COLOMBO (Reuters) - Sri Lanka’s central bank will have room to raise interest rates by at least another 50 basis points if April trade and inflation data show signs of stabilizing, the treasury secretary said on Wednesday.
“Since we have already raised policy rates by half a percent (in February), maybe another 50 basis points upward revision could stabilize the whole macroeconomic environment,” P.B. Jayasundera told Reuters in a rare media interview a day ahead of the central bank’s next policy-setting meeting.
“Right now is not the time. We must wait for the April data and look at the adjustments that have taken place, and then take a policy decision that will maintain the compatibility of the interest rate and the exchange rate.”
Preliminary figures for April should be available to policymakers by early May.
Sri Lanka’s trade deficit rose to nearly $966 million in January from a year earlier as global demand for Asia’s exports weakened and as higher oil prices swelled its oil import bill.
Annual inflation, meanwhile, accelerated to a six-month high of 5.5 percent in March, well above analysts’ expectations and amplified by a weak rupee and fuel price increases.
The island nation posted a record trade deficit of $9.7 billion last year, prompting the central bank to abandon increasingly costly attempts to intervene in foreign exchange markets to support the sliding rupee, moves which were heavily depleting the country’s official reserves.
The rupee hit a record low of 131.60 to the U.S. dollar on March 19.
It has since rebounded by more than 5 percent to around 125, but has still depreciated by around 8 percent since the central bank stopped defending it on February 9.
Jayasundera said the currency has now bottomed out, and should not weaken again past 125 under current economic conditions.
Some market watchers had speculated the currency would depreciate by more than 20 percent after the central bank moved to a more flexible exchange rate policy, he noted.
Meanwhile, heavy dollar sales by the central bank have tightened liquidity in financial system, he added.
“That liquidity compression needs to be eased up. Now the only way the liquidity can come is by slowing down loan demand and also by raising deposits. Both cannot be done, unless you raise interest rates.”
The central bank’s decision to move to a more flexible exchange rate came after it spent more than $2.7 billion in the second half of 2011 in abortive attempts to halt the rupee’s slide.
Its frequent interventions in currency markets incurred the wrath of the International Monetary Fund (IMF), which delayed payment on part of a $2.6 billion loan that it had extended to Colombo to help the country avoid a balance-of-payments crisis.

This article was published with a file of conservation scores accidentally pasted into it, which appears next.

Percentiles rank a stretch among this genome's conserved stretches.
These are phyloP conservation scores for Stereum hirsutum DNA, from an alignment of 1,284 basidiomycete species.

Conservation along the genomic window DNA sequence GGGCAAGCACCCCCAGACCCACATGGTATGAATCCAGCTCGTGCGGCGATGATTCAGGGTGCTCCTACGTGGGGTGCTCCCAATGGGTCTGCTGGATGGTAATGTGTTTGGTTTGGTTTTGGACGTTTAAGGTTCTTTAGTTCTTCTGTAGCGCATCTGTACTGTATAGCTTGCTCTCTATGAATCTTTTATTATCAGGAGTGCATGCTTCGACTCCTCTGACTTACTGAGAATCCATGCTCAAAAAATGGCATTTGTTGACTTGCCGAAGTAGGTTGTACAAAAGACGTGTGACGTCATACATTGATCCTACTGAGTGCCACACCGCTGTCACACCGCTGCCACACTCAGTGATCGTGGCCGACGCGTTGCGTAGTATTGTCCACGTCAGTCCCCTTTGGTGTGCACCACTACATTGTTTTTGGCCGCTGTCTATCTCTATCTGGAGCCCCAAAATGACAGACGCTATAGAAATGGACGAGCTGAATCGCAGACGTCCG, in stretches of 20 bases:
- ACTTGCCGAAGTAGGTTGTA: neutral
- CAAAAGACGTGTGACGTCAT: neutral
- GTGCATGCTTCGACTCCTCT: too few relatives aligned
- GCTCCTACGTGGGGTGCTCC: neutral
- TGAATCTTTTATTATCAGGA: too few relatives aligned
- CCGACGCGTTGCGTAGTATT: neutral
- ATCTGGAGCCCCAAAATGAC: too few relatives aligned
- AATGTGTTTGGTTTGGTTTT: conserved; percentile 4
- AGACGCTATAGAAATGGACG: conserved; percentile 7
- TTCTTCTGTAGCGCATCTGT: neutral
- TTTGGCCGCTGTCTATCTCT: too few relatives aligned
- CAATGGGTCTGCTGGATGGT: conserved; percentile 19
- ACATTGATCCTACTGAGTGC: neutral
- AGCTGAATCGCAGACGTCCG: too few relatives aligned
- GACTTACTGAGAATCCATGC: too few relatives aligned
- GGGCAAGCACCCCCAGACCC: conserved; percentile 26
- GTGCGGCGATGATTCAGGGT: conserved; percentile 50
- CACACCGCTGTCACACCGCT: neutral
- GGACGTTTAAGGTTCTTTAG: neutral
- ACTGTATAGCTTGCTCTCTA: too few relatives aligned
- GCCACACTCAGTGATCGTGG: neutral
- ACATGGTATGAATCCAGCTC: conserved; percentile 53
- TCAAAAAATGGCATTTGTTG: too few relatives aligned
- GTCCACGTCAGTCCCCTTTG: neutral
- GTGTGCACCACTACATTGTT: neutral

The IMF this week approved that payout, citing the central bank’s move to a more market-oriented exchange rate policy, and the final installment of the loan is expected to be released in a few months.
“Even when the central bank stays out, it (the rupee) is not going to be over 130,” the treasury secretary said.
“I am pretty sure the exchange rate cannot go beyond 125 under our current economic fundamentals.”
The change in exchange rate policy has already helped to save around $600 million in February and March alone, while the government’s decision to raise motor vehicle taxes over the weekend will prevent another $700 million of outflows which had been expected this year, Jayasundera said.
Jayasundera also warned about the country’s reliance on foreign borrowing.
Sri Lanka in the past has posted a balance-of-payments surplus through external borrowing. It has already borrowed $3 billion through four sovereign bonds and more than $2 billion through selling government securities.
“Sri Lanka is reaching the limits on borrowing. The government itself has a $3 billion bond market. Given our size, reserve levels, export size, I would consider that’s a kind of a ceiling,” said Jayasundera, who has been the main architect of the island nation’s budget in the past two decades.
“So we can’t go for unlimited borrowing for external balances,” he said.
Since February, the central bank has kept its repurchase rate at 7.5 percent and its reverse repurchase rate at 9 percent, while urging banks to limit annual credit growth to 18 percent to reduce the risk of the economy overheating.
The IMF said on Tuesday the economy had not gone into overdrive, but cautioned there were signs that bore watching, such as increases in credit and imports.
After the February rate hikes and change in exchange rate policy, the government also raised fuel, electricity and transportation prices to cool demand-side pressures.
That prompted the central bank to lower its 2012 economic growth target to 7.2 percent, from 8 percent.
Jayasundera said annual inflation will average around 6-7 percent despite the price adjustments.
Editing by Kim Coghill